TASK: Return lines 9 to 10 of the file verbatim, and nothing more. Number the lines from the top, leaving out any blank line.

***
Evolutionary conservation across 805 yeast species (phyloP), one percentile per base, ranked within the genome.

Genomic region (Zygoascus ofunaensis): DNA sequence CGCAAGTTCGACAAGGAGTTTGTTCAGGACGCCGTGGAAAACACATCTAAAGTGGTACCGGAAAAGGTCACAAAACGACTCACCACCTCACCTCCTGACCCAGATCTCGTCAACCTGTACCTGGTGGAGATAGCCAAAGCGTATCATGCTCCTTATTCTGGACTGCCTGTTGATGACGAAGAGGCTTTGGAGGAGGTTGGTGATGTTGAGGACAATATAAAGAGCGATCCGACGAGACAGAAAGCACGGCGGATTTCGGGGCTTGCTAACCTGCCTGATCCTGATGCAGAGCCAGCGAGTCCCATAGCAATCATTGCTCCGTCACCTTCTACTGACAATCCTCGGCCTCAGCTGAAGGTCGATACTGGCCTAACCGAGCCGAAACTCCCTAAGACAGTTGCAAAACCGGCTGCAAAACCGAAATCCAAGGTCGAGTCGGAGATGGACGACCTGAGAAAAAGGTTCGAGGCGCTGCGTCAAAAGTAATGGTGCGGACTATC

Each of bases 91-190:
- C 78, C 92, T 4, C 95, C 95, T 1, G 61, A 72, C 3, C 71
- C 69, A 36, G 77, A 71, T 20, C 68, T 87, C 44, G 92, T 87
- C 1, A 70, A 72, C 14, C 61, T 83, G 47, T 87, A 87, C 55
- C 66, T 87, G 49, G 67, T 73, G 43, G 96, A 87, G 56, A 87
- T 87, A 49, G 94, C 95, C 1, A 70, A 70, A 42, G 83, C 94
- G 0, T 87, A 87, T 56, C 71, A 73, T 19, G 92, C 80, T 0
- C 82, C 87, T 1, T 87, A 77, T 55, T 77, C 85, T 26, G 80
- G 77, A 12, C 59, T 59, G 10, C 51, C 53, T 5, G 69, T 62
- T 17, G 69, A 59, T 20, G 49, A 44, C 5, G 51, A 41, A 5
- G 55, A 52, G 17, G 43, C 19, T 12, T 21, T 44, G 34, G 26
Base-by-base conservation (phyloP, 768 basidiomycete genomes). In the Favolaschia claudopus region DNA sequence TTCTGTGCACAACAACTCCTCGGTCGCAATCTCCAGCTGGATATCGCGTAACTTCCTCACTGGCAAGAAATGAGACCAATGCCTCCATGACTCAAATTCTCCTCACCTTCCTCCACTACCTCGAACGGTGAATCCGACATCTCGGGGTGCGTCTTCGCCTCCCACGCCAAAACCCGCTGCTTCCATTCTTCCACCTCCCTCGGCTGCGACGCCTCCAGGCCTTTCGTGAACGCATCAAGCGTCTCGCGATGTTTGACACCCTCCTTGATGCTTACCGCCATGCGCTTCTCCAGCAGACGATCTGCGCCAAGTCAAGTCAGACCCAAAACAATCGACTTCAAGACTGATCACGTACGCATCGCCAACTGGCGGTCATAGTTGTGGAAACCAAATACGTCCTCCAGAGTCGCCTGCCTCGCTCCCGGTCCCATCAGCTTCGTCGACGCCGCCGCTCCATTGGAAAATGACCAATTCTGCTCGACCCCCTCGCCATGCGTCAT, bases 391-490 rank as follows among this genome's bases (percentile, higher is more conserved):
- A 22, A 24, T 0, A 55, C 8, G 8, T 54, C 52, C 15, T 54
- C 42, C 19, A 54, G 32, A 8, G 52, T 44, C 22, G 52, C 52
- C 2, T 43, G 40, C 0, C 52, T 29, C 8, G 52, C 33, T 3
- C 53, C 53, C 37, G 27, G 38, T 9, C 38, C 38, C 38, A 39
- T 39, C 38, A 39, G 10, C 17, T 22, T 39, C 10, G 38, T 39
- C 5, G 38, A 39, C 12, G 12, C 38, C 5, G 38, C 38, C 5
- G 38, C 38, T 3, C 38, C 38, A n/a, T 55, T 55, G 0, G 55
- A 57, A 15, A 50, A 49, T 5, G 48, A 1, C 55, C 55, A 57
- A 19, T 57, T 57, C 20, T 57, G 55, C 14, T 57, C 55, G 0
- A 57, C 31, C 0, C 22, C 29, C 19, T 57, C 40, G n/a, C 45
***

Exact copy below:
- G 0, T 87, A 87, T 56, C 71, A 73, T 19, G 92, C 80, T 0
- C 82, C 87, T 1, T 87, A 77, T 55, T 77, C 85, T 26, G 80